Teach your kids how to code with Root: a playful, programmable drawing robot

Is there a single kid out that who, at one time or other, didn’t wish their teacher was a robot? Well, thanks to a team of engineers from the Wyss Institute for Biologically Inspired Learning at Harvard University, that geeky pipe-dream is now a reality. That’s because they’ve created a 3D-printed robot called Root, designed to teach kids how to code.

The idea behind Root is simple: the easiest way to get kids to understand something as abstract as coding is to provide a means of making it relevant in the real world. One way of doing this is to get learners to program a robot; instructing it to move about, perform tasks, and interact with its environment.

“Coding with robots is a dynamic experience,” lead robotics researcher Zivthan Dubrovsky tells Digital Trends. “The robots are reacting to things in the environment, people are reacting to the robot, and the code needs to compensate. There isn’t just one solution, structure, or process that works and we feel learning coding this way is more versatile. Robots are a great way to bring coding to life, and give a physical presence to both simple and complex coding problems. We believe that tactile real physical learning with robots such as Root is the push that will make coding approachable and sustainable in education.”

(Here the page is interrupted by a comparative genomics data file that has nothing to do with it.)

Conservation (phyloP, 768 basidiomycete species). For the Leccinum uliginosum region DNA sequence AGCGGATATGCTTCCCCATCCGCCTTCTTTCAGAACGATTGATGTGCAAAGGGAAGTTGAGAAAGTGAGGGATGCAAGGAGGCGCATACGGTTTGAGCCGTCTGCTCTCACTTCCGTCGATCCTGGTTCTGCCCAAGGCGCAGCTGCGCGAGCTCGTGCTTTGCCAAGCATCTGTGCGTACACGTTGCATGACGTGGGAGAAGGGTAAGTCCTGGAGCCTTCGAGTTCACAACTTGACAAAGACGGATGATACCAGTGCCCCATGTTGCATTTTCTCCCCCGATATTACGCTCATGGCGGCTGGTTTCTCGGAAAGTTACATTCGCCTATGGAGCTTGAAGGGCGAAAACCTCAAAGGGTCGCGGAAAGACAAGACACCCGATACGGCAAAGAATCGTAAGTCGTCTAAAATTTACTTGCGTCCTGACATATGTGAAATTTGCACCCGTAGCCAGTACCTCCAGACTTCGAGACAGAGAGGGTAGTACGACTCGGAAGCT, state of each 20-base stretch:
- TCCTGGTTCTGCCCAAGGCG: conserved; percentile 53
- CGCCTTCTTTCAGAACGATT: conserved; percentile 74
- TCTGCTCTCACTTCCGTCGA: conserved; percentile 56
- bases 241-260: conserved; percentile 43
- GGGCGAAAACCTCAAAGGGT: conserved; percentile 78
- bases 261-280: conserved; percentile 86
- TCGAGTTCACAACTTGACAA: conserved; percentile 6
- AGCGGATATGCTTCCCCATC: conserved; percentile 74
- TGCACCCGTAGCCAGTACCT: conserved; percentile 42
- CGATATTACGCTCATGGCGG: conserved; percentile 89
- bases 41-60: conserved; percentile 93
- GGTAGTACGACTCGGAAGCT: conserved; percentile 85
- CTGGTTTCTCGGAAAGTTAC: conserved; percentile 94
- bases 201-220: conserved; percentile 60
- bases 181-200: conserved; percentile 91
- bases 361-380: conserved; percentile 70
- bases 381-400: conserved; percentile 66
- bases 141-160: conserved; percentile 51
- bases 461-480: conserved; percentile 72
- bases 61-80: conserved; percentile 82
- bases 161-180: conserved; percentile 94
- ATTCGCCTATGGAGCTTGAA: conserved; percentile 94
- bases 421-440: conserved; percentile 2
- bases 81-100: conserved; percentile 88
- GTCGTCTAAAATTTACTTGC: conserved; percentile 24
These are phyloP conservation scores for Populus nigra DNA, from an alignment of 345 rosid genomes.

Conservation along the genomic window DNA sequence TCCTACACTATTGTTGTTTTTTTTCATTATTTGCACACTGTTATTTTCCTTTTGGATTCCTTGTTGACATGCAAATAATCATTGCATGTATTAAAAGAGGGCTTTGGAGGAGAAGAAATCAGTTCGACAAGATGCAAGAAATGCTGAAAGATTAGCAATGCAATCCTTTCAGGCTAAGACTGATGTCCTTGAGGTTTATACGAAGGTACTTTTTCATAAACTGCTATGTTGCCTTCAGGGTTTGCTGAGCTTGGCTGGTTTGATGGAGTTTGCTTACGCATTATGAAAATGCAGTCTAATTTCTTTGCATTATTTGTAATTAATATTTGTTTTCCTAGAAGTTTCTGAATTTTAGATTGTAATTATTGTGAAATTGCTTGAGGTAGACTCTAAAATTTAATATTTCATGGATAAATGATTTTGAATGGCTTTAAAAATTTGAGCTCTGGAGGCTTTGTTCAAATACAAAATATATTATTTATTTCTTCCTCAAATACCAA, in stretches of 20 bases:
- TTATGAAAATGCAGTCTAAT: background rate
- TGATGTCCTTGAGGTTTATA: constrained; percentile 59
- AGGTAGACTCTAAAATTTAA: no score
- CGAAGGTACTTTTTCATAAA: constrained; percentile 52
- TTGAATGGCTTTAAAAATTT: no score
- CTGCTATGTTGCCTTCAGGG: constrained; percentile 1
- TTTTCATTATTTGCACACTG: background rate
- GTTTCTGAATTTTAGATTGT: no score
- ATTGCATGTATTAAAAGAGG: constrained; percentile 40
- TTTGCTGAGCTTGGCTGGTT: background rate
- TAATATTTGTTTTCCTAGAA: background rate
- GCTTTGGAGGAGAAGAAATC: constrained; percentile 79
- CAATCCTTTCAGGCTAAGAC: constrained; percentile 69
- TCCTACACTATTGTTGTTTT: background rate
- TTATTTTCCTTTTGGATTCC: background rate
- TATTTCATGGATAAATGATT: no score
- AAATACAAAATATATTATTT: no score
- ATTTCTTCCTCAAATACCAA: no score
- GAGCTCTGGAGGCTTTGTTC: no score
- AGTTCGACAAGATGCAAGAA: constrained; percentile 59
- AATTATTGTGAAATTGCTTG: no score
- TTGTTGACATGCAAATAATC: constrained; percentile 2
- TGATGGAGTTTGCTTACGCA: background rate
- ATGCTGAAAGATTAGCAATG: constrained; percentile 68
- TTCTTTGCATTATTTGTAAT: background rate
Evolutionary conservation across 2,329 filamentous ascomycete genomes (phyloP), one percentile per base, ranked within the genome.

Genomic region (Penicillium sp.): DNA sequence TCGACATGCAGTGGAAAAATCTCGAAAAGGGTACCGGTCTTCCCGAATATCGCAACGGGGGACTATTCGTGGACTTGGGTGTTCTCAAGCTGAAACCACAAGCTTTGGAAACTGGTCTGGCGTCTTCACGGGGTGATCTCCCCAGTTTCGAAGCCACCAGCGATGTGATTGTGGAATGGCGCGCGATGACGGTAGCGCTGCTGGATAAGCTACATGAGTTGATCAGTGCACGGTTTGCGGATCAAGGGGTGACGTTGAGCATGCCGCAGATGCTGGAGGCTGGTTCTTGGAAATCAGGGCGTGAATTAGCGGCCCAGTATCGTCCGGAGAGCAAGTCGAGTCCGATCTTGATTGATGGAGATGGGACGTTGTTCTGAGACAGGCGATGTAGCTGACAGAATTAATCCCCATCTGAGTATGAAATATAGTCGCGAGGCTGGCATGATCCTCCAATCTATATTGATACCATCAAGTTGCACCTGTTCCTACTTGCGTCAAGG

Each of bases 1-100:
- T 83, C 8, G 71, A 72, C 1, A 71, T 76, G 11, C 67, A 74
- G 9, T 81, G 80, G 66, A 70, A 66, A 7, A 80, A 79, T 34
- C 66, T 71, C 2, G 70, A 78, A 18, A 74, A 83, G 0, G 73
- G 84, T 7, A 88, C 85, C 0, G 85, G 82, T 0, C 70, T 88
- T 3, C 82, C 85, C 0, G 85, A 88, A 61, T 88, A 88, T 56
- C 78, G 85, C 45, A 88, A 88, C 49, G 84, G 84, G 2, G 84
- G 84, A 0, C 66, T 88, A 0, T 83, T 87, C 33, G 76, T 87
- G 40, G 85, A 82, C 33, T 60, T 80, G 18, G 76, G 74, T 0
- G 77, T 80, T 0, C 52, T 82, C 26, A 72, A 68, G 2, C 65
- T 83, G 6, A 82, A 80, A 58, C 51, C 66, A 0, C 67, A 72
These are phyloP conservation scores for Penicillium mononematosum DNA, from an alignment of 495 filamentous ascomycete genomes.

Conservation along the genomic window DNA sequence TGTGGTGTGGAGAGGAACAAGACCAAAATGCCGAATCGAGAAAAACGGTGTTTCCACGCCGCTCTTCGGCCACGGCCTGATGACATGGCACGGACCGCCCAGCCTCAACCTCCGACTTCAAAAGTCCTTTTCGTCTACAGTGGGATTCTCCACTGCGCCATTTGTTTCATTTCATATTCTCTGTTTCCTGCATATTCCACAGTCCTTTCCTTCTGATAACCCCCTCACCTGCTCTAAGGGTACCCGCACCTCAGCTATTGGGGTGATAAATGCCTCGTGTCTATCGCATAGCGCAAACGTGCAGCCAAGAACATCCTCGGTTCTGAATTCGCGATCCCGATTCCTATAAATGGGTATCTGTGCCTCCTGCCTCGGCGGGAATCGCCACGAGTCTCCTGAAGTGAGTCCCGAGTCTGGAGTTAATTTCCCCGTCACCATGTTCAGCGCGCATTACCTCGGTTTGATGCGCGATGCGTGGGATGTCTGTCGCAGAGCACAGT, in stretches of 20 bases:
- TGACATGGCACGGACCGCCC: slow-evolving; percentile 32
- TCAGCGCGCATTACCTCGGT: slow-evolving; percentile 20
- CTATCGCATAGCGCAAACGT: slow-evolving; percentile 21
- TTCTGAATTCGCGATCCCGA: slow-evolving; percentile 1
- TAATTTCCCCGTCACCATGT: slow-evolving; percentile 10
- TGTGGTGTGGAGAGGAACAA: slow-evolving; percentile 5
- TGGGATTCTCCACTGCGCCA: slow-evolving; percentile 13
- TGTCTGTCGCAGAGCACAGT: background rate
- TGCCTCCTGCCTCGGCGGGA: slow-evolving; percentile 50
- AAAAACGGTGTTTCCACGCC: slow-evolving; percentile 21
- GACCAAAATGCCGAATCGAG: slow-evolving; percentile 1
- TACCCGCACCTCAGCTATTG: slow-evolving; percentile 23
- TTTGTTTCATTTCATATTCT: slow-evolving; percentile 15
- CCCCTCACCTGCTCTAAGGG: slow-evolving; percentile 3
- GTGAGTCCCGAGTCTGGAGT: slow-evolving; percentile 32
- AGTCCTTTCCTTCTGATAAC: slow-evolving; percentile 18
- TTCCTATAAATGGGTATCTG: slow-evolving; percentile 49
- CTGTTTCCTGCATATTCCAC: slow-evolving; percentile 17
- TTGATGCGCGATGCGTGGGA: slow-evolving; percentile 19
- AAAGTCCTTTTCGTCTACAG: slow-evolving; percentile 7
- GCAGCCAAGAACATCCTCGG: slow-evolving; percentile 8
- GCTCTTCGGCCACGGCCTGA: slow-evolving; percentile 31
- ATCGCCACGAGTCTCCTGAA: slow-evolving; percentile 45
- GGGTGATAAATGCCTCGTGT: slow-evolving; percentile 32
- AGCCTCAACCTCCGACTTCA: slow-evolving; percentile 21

Here’s a video showing how it all works.

Root’s creators say they are currently in the process of developing a curriculum that will use the same Root robot in classrooms ranging from kindergarten up to college-level. As students become more adept at coding, Root’s interface becomes more complex — starting with a basic “if/then” system for younger students, while more advanced learners can graduate to fully text-based coding.

The $199 robot is currently only available on a small print run using 3D printing technology, but it is hoped that it can be mass-produced and made available to schools everywhere as early as 2017.

We’ll be first in line!

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